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Assembly Select Committee Hears from Youth of Color

Last week, the community groups, advocate organizations, and young people of color who compose the Alliance for Boys and Men of Color visited Sacramento to meet with legislators, discuss policy, and request that community leaders have input in decisions affecting their neighborhoods.

Advocates also attended the Fifth Annual Capitol Hearing for the Assembly Select Committee on the Status of Boys and Men of Color. The Select Committee is comprised of 11 state assembly members from across California who focus on issues affecting boys and men of color, and potentially create legislation to address those issues.

Rob Bonta, co-chair of the Select Committee on the Status of Boys and Men of Color, speaks to young people

At the August 24th hearing, members heard panel presentations on public safety, among other topics, and what affects boys and men of color. Youth leaders from across the state testified before the Committee about their journeys and struggles, and advocated for community solutions. 

Juan Julio, a youth leader from Santa Ana Boys and Men of Color, shared his story about being touched by the juvenile justice system, and finding healing after becoming involved in a restorative justice program called Joven Noble

“It completely changed my world,” said Juan, “it changed my state of mind, it just starting putting my world back together; it taught me about me about myself, my roots, my family, everything.”

Juan Julio urged the Select Committee members to support these kinds of community-based, restorative justice programs that allowed him to stay involved in school and the community, while receiving instruction and treatment.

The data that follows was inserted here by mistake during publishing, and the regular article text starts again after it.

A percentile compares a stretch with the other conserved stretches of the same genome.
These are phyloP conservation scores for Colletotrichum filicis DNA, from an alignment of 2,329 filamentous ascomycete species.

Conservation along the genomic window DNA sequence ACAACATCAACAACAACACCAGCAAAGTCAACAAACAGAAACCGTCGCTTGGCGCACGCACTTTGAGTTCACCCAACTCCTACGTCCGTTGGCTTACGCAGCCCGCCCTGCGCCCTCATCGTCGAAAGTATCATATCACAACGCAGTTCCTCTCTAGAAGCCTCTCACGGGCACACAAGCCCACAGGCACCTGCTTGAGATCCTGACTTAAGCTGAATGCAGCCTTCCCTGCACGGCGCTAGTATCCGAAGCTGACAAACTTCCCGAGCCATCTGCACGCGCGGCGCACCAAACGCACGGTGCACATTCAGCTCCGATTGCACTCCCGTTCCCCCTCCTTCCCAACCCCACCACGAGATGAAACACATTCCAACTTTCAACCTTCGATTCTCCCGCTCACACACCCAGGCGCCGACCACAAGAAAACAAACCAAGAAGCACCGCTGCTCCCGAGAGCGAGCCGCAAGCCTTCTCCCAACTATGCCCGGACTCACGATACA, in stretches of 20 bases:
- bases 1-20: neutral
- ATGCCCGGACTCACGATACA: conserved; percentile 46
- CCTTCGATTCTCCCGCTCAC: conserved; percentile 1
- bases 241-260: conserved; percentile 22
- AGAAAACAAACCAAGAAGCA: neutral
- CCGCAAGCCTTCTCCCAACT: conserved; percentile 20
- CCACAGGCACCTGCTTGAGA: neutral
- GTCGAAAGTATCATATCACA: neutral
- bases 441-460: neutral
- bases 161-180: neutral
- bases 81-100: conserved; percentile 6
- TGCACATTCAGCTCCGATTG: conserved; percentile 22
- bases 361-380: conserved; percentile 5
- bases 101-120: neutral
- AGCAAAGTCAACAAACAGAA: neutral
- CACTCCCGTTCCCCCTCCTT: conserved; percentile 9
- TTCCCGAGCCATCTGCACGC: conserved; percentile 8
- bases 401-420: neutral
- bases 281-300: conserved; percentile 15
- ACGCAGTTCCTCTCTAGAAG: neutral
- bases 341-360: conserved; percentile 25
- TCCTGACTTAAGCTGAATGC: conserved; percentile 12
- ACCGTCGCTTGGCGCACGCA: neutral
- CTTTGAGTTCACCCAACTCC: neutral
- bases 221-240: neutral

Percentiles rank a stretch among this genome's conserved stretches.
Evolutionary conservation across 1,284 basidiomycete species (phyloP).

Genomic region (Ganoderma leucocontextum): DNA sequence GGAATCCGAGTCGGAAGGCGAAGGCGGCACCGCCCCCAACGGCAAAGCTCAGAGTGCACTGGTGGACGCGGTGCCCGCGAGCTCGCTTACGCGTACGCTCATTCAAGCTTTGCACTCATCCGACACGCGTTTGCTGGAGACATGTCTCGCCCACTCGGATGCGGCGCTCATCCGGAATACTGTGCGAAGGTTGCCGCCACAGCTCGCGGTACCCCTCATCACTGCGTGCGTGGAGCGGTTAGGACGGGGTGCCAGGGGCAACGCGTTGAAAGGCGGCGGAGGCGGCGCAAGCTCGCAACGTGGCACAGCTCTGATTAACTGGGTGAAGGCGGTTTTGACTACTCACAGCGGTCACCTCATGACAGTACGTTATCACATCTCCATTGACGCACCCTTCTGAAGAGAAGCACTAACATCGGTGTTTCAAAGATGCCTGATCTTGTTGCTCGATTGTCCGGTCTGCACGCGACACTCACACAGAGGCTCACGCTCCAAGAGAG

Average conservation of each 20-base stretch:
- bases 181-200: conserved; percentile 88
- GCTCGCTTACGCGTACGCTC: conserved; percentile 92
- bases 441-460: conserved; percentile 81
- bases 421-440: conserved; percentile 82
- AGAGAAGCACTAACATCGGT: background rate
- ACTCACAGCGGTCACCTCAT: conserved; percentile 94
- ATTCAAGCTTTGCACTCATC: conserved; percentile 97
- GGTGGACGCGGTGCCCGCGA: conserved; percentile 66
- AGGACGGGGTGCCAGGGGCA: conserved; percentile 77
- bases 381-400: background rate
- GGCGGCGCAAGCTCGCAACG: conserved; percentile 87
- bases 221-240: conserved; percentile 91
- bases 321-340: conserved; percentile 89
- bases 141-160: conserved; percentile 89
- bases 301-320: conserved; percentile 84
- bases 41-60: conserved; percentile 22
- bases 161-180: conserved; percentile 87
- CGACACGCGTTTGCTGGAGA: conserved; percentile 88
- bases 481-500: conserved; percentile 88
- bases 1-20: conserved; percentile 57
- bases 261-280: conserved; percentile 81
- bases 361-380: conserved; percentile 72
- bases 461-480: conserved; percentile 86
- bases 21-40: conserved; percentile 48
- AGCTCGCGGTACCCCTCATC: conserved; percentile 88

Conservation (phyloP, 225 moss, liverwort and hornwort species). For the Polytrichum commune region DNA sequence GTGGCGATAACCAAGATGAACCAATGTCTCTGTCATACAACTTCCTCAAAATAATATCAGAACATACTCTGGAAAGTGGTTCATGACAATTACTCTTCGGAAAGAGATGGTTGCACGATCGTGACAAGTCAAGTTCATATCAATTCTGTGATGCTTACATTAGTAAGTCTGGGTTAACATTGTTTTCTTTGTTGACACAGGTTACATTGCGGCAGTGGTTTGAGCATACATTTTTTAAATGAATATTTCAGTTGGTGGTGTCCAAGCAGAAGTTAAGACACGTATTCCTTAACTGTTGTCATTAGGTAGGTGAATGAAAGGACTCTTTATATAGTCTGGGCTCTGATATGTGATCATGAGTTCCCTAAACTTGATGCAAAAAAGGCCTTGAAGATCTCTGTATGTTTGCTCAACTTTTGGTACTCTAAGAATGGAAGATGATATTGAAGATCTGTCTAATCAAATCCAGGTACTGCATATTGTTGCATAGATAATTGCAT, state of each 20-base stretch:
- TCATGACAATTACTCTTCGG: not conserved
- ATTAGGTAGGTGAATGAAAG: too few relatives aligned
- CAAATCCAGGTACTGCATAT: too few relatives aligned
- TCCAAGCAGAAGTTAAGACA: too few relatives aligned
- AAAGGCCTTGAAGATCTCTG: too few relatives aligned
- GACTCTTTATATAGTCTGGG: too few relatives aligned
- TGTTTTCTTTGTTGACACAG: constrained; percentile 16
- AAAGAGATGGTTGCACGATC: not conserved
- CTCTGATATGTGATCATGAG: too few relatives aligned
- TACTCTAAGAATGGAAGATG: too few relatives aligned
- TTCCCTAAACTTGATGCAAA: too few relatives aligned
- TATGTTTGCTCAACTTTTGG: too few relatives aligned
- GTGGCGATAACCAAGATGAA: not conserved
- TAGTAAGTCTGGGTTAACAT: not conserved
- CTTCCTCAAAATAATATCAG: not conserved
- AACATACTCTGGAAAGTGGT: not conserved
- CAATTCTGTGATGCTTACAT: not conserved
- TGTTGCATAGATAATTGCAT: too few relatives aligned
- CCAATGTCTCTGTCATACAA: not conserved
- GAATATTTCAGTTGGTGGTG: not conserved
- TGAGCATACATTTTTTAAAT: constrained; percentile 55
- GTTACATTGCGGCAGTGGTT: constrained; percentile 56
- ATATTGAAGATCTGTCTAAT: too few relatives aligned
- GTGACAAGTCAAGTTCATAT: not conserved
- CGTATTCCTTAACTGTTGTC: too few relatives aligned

Members of the Alliance for Boys and Men of Color

The Select Committee also heard the goals for the distribution of Proposition 47 savings. Proposition 47, passed in November 2014, is estimated to save California between $400 million and $700 million per year. Sixty-five percent of these savings will be distributed by the Board of State and Community Corrections (BSCC) beginning in July 2016.

During the public safety panel, BSCC Chair, Linda Penner, spoke on Proposition 47: “I heard loud and clear from the dais already a concern about [community-based organizations] being represented in that arena, I am here to tell you that we will produce for you an executive steering committee that will represent the diverse population of California.”

 The BSCC has historically included majorities of law enforcement professionals on its executive steering committees, or “ESCs” (the bodies that decide the how legislated funds will be disbursed), and supported amendments to remove requirements from a bill (AB 1056) that would have compelled the BSCC to appoint formerly incarcerated individuals and community leaders to the Proposition 47 ESC.

 CJCJ’s Brian Goldstein said to the Select Committee, “Frankly we wish there was more confidence in the community when it came to the BSCC. We have serious concerns about the agency’s transparency and community engagement. They oversee billions of dollars in funding including Prop. 47 and we hope that they will look to community service providers, formerly incarcerated individuals, researchers, advocates, as they continue to make very important decisions.”

CJCJ's Brian Goldstein addresses the Select Committee

The BSCC will begin choosing the members for the Proposition 47 ESC in the coming months. The community organizations that provide work to the populations that will be affected by this funding request that they not only to have a say in where the money goes, but that the state invests in the valuable services these organizations provide.

Keywords: BMoC, BSCC, Prop 47, youth

Posted in Blog, Social Justice

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